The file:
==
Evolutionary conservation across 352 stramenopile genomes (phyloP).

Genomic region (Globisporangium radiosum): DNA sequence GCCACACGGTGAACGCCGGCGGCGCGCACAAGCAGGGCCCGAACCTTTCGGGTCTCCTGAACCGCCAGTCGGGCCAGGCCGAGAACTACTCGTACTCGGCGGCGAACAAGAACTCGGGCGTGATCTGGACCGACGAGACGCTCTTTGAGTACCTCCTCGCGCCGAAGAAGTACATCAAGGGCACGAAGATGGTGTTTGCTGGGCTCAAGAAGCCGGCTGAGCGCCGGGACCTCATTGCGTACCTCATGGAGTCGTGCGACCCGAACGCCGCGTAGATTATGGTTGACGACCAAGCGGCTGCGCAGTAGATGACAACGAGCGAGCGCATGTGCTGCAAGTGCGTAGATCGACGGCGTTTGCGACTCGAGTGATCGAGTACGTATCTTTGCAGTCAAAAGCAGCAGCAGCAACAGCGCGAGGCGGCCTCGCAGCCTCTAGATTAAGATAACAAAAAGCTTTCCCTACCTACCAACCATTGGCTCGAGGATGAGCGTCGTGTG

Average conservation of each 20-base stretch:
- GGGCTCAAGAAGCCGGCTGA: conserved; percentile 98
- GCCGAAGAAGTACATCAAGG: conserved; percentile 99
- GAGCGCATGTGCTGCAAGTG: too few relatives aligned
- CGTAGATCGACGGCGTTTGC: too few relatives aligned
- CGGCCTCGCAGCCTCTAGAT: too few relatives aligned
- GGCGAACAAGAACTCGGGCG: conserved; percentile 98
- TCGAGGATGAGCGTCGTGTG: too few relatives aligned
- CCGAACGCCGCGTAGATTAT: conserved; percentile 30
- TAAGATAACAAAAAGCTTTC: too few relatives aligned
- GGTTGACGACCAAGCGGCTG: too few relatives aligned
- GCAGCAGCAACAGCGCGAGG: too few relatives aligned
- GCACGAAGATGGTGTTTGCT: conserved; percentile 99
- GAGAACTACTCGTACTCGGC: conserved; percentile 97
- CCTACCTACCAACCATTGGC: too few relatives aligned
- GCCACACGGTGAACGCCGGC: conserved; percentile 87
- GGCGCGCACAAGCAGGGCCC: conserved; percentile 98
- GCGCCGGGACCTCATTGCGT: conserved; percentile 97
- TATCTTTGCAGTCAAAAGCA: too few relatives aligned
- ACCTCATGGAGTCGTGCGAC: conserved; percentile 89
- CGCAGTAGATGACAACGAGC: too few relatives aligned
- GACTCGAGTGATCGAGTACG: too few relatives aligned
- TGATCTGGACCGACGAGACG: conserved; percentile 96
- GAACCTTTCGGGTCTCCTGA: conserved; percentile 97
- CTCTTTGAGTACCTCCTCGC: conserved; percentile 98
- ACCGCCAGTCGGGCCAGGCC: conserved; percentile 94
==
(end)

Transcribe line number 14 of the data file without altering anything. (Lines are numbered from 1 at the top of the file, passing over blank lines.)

- GCAGCAGCAACAGCGCGAGG: too few relatives aligned